The thriller, you could argue, makes more engaging cinema than the straight detective story. Much as I admire cinematic sleuths like Sherlock Holmes, Nick Charles, Sam Spade, Philip Marlowe, and particularly Charlie Chan and Mr. Moto, pure mystery plots need a lot of bells and whistles to keep from being simply a matter of following the detective as he moves from place to place asking questions and dodging blows on the head. The 1940s tales of espionage, women in peril, serial killings, household anxieties, warped husbands and crazy wives and guileless governesses and all the rest have left a stronger legacy today. We live in the Age of the Thriller, as a glance at any bestseller list will indicate. The recent death of Ruth Rendell, arguably Highsmith’s only top-flight competitor, can only remind us of how the genre has flourished for decades.

Do Evil 200As for the Library of America collection: You couldn’t much improve on Weinman’s selection, I think. All eight novels were appreciated in their day, and some won awards. A reader coming fresh to them will be surprised, I think, by the variety of treatment and the vigor of the writing. It’s to be hoped that encountering these will encourage readers to go on to other works by the same authors. In particular, I’d recommend Sanxay Holding’s The Death Wish (1934), a prefiguration of Highsmith’s dissection of male vulnerability; Margaret Millar’s Do Evil in Return (1950), which centers on a female doctor regretting not helping a woman obtain an abortion; Millar’s chilling The Fiend (1964); and of course almost anything by Dorothy B. Hughes, not least The Expendable Man (1963).

The Library of America collection has rounded up several contemporary purveyors of suspense to write brief online appreciations of the titles in the collection. These are well worth reading. On each page further links take you to fresh material. There’s also a succinct introduction by Weinman. The print editions include her judicious career summaries, as well as notes on allusions and citations in each novel.

For readers interested in how women’s cultural roles are represented in fiction, these books provide a field day. Several of the professional commentaries suggest that the authors injected social criticism into their works. These writers are far more willing to get inside men’s heads than the hard-boiled boys are to think like a woman, so you can see the macho attitude in a new light. Here’s how Dorothy B. Hughes in The Candy Kid (1950, not in this collection) describes her hero:

Just as he was thinking that he’d better go in and buy a pack, wait for Beach in the air-cooled coffee shop, the girl came around the corner. She was tall, almost as tall as he, but he took a quick look at the pavement and saw that she was propped on heels. That made him feel more male.

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Very often these writers take certain stereotypes, both male and female, and submit them to pressure through their craft. Others seem to accept those stereotypes and employ them for their own storytelling ends. Those ends are very much worth our attention.

We know that several of these writers were self-conscious artisans. Hughes and Armstrong wrote articles reflecting on mystery and suspense, while Hughes also wrote a sharp biography of Erle Stanley Gardner. Hughes also conducted a course on mystery writing at UCLA in the 1960s; she invited Vera Caspary in for a guest lecture, and Caspary’s advice makes for fascinating reading. Highsmith’s notebooks, preserved at the Archives littéraires in Switzerland, are filled with meditations on story problems, and she wrote as well a book-length manual, Plotting and Writing Suspense Fiction (1966, 1981). I don’t think that any hard-boiled writers of the era have left such systematic reflections on the nuts and bolts of their work.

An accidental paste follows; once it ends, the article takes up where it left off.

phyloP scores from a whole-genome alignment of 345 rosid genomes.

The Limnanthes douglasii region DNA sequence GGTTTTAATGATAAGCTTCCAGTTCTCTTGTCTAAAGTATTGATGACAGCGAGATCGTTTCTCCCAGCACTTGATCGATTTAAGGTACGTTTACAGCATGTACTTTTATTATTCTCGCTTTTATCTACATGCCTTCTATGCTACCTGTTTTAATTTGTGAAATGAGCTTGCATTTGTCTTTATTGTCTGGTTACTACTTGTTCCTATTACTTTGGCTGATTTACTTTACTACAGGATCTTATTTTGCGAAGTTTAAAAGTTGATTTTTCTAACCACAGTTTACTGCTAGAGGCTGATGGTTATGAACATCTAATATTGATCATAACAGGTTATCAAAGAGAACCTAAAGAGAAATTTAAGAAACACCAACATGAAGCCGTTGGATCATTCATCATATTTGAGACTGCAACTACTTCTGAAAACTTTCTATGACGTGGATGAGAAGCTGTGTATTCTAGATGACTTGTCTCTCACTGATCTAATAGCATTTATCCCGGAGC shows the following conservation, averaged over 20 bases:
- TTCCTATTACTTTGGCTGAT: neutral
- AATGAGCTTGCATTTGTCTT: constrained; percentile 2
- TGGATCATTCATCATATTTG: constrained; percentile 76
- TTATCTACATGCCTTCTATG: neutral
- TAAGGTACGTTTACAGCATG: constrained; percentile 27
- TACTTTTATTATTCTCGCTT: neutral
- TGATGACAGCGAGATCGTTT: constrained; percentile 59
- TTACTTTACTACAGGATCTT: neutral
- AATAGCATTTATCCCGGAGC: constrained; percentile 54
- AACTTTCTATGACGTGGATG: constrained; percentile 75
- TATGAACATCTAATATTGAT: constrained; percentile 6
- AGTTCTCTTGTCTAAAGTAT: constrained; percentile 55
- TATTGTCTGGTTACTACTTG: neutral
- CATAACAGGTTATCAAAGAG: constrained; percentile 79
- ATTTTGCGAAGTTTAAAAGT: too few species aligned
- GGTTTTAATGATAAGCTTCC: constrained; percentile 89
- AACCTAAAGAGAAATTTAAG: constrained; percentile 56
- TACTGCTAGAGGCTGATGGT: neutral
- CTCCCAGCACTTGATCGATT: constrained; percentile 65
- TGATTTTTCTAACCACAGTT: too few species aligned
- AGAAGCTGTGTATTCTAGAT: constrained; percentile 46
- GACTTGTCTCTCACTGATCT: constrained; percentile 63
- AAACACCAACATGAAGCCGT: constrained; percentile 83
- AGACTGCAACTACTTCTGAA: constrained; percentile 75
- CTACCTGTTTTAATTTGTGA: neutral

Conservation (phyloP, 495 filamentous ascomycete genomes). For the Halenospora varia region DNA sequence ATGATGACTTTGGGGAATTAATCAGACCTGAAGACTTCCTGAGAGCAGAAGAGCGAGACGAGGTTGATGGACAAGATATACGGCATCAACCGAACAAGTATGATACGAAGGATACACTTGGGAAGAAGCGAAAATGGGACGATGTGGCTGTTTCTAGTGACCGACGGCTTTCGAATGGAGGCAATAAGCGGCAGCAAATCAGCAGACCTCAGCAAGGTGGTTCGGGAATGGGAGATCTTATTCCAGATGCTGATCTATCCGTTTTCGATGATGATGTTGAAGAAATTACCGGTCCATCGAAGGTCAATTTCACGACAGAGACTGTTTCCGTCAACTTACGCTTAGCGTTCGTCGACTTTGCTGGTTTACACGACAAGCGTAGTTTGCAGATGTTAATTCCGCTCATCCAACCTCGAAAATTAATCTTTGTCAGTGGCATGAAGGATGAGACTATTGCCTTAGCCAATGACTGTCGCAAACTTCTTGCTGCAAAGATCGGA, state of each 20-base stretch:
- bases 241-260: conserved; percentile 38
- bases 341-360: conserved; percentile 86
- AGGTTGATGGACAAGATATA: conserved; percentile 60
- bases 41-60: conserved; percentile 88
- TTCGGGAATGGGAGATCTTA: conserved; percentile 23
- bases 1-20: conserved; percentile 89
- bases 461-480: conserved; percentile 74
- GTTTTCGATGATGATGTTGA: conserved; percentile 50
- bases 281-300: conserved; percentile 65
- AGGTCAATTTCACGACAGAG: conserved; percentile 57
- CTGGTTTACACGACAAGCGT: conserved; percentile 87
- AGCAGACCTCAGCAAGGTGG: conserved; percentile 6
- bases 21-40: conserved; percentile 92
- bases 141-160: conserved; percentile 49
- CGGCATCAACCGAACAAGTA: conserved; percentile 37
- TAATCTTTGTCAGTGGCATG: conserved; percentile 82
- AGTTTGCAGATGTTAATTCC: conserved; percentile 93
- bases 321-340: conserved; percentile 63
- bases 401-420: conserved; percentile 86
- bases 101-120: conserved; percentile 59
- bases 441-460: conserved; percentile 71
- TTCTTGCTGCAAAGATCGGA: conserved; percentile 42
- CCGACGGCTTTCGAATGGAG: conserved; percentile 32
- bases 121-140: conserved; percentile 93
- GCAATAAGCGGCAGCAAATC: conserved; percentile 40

Once we pay attention to technique, we can see how these writers rework topics and concerns of the day. For example, we could talk a long time about how social roles induce women to assume a split identity: one face for friends and family, another that resists the masquerade. But these, after all, are mysteries, so that divided identity has to be dramatized—or better yet, played with and teased out for the sake of suspense and surprise. It’s remarkable that two of the books in the collection exploit the syndrome of Multiple Personality Disorder, which becomes part of the final surprise. Another, Laura, makes an enigma of the woman’s inner life by virtue of dispersed viewpoints.

If we want to learn about storytelling, we can usefully look at how writers manage traditional demands of craft. These books “say what they say” in and through technique—narrative form, literary style. The experience that results can be an enduring achievement.


Pronoun trouble

No use asking if the crime writer has anything of the criminal in him. He perpetuates little hoaxes, lies and crimes every time he writes a book.

Patricia Highsmith

Start with style—important in all storytelling, but posing some fascinating issues in the domestic thriller.

One problem faced by all these writers was: How to avoid the sentimental style of romantic suspense writers? Here’s a typical passage from Mignon G. Eberhart’s Another Woman’s House (1946).

She said, blindly choosing trite and inadequate words, “You cannot change your own sense of loyalty, of your own creed and code. It’s bred in your bone; it’s part of your body.”

He understood all the argument below it. He understood too that it was a fundamental argument in his own heart. His eyes deepened, searching her own. He said suddenly, “Myra, you must see this sensibly; you must be realistic and . . .”